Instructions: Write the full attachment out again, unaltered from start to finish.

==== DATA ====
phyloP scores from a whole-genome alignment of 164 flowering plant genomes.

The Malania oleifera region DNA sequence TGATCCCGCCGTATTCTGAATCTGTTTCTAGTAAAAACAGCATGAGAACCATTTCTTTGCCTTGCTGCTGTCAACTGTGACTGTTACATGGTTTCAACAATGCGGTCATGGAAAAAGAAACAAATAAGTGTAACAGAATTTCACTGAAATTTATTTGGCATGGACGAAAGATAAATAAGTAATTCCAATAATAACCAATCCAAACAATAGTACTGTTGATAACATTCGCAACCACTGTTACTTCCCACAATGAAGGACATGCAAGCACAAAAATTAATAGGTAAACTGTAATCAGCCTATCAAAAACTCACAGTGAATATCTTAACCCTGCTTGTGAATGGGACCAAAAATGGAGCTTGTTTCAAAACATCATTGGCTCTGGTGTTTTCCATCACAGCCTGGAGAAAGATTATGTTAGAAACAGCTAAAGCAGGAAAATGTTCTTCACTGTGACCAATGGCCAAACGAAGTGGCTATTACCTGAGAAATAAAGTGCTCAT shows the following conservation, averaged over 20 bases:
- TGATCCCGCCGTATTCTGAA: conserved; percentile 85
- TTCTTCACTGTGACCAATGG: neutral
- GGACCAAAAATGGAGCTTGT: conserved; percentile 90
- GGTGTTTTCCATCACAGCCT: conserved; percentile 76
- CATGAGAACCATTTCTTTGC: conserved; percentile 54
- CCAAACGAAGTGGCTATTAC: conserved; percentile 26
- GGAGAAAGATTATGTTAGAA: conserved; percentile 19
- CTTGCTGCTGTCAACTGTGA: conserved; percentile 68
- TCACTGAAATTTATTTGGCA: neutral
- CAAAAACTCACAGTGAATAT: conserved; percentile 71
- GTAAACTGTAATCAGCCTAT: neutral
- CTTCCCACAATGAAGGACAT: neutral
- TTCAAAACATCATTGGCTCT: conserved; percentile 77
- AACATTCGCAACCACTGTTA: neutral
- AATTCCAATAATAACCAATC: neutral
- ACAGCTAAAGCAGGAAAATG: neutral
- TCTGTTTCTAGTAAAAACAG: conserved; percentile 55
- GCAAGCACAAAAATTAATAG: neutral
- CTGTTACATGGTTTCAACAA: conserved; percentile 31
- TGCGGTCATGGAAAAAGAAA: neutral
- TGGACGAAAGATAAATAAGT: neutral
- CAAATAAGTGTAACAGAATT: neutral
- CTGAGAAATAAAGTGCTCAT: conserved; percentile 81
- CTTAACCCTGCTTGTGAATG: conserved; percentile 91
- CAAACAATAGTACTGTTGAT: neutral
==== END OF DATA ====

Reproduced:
phyloP scores from a whole-genome alignment of 164 flowering plant genomes.

The Malania oleifera region DNA sequence TGATCCCGCCGTATTCTGAATCTGTTTCTAGTAAAAACAGCATGAGAACCATTTCTTTGCCTTGCTGCTGTCAACTGTGACTGTTACATGGTTTCAACAATGCGGTCATGGAAAAAGAAACAAATAAGTGTAACAGAATTTCACTGAAATTTATTTGGCATGGACGAAAGATAAATAAGTAATTCCAATAATAACCAATCCAAACAATAGTACTGTTGATAACATTCGCAACCACTGTTACTTCCCACAATGAAGGACATGCAAGCACAAAAATTAATAGGTAAACTGTAATCAGCCTATCAAAAACTCACAGTGAATATCTTAACCCTGCTTGTGAATGGGACCAAAAATGGAGCTTGTTTCAAAACATCATTGGCTCTGGTGTTTTCCATCACAGCCTGGAGAAAGATTATGTTAGAAACAGCTAAAGCAGGAAAATGTTCTTCACTGTGACCAATGGCCAAACGAAGTGGCTATTACCTGAGAAATAAAGTGCTCAT shows the following conservation, averaged over 20 bases:
- TGATCCCGCCGTATTCTGAA: conserved; percentile 85
- TTCTTCACTGTGACCAATGG: neutral
- GGACCAAAAATGGAGCTTGT: conserved; percentile 90
- GGTGTTTTCCATCACAGCCT: conserved; percentile 76
- CATGAGAACCATTTCTTTGC: conserved; percentile 54
- CCAAACGAAGTGGCTATTAC: conserved; percentile 26
- GGAGAAAGATTATGTTAGAA: conserved; percentile 19
- CTTGCTGCTGTCAACTGTGA: conserved; percentile 68
- TCACTGAAATTTATTTGGCA: neutral
- CAAAAACTCACAGTGAATAT: conserved; percentile 71
- GTAAACTGTAATCAGCCTAT: neutral
- CTTCCCACAATGAAGGACAT: neutral
- TTCAAAACATCATTGGCTCT: conserved; percentile 77
- AACATTCGCAACCACTGTTA: neutral
- AATTCCAATAATAACCAATC: neutral
- ACAGCTAAAGCAGGAAAATG: neutral
- TCTGTTTCTAGTAAAAACAG: conserved; percentile 55
- GCAAGCACAAAAATTAATAG: neutral
- CTGTTACATGGTTTCAACAA: conserved; percentile 31
- TGCGGTCATGGAAAAAGAAA: neutral
- TGGACGAAAGATAAATAAGT: neutral
- CAAATAAGTGTAACAGAATT: neutral
- CTGAGAAATAAAGTGCTCAT: conserved; percentile 81
- CTTAACCCTGCTTGTGAATG: conserved; percentile 91
- CAAACAATAGTACTGTTGAT: neutral